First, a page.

Devotional: ‘The Sin of Showing Partiality’

Standard

James 2:1 My brothers, Show no partiality as you hold the faith in our Lord Jesus Christ, the Lord of glory.  2 For if a man wearing a gold ring and fine clothing comes into your assembly, and a poor man in shabby clothing also comes in, 3 and if you pay attention to the one who wears the fine clothing and say, “You sit here in a good place,” while you say to the poor man, “You stand over there,” or, “Sit down at my feet,” 4 have you not then made distinctions among yourselves and become judges with evil thoughts?  ESV

James was noticing a problem occurring within the church. Rich people were being favored over the poor. Apparently, whenever someone who was affluent visited their assembly, they were given one of the best seats; while at the same time, poor people were often neglected and perhaps even shunned.

What makes us do things like that? No doubt a major part of the problem is our lack of genuine Christlike love. More often than not, our love is more ‘phileo’ than ‘agape.’ What do I mean by this?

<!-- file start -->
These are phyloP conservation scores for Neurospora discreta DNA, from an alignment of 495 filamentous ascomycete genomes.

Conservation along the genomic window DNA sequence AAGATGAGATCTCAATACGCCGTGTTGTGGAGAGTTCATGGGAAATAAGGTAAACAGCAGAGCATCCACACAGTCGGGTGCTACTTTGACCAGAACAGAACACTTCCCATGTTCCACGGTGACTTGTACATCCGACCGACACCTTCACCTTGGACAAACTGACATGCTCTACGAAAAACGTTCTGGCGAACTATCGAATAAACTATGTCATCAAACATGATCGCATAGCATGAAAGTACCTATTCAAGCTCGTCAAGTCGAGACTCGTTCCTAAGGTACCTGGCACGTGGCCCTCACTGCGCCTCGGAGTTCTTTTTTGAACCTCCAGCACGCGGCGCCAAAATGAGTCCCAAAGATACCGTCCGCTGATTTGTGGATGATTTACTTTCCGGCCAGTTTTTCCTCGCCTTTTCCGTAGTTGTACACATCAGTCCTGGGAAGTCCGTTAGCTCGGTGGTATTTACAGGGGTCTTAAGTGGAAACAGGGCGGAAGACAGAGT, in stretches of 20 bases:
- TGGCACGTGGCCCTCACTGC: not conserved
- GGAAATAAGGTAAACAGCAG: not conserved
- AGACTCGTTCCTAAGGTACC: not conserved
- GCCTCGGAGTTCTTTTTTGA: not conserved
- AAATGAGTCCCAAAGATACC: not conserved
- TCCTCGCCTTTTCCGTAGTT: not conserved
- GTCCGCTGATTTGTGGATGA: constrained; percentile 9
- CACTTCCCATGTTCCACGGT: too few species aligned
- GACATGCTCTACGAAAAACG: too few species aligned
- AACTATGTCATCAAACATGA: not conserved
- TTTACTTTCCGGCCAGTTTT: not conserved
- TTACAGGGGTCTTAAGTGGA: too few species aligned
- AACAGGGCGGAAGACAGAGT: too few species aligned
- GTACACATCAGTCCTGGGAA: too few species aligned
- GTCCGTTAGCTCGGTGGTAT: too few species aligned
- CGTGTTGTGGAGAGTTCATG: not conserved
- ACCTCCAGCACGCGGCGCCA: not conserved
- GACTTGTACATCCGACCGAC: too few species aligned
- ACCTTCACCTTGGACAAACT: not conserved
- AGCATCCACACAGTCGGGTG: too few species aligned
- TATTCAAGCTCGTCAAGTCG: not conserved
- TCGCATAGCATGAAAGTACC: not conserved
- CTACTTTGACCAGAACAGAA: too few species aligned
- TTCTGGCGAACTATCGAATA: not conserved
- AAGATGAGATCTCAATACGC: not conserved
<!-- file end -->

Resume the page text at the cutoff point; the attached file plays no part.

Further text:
The Greeks had several words to describe several different types of love. Two of these words are found in the New Testament.

One word is ‘phileo’ which refers to a friendship kind of love. Sometimes phileo love is based upon certain conditions we require others to meet. In other words – “If you do such and such, I will love you. But if you fail to do these things, I won’t.” Phileo love can sometimes be very self-centered.

The other word is ‘agape’ and it is very different. Whereas phileo love is conditional, agape love isn’t. There are no ‘if’s’ in the expression of agape love. In addition we should note that agape love does not focus so much upon what others can do for us, but what we can do for them. One of the greatest verses in all the Bible concerning the expression of agape love is John 3:16: “For God so loved (agape) the world, that he gave his only Son, that whoever believes in him should not perish but have eternal life.” God does not love the people of the world because they are lovely. God loves them because they need His love.

The church James was criticizing didn’t actually love the rich; they were just using them to get something. Perhaps they were thinking, “I wonder how much they can give to the church?” or maybe –“Hanging out with the rich people will make me look cool.” James tells us that such favoritism is sinful.  “You have become judges with evil thoughts.”

In contrast, consider the mindset of Jesus –

“For you know the grace of our Lord Jesus Christ, that though he was rich, yet for your sake he became poor, so that you by his poverty might become rich.” 2 Corinthians 8:9 ESV

He who was rich became poor so that we who are poor could become rich.

Comments are closed.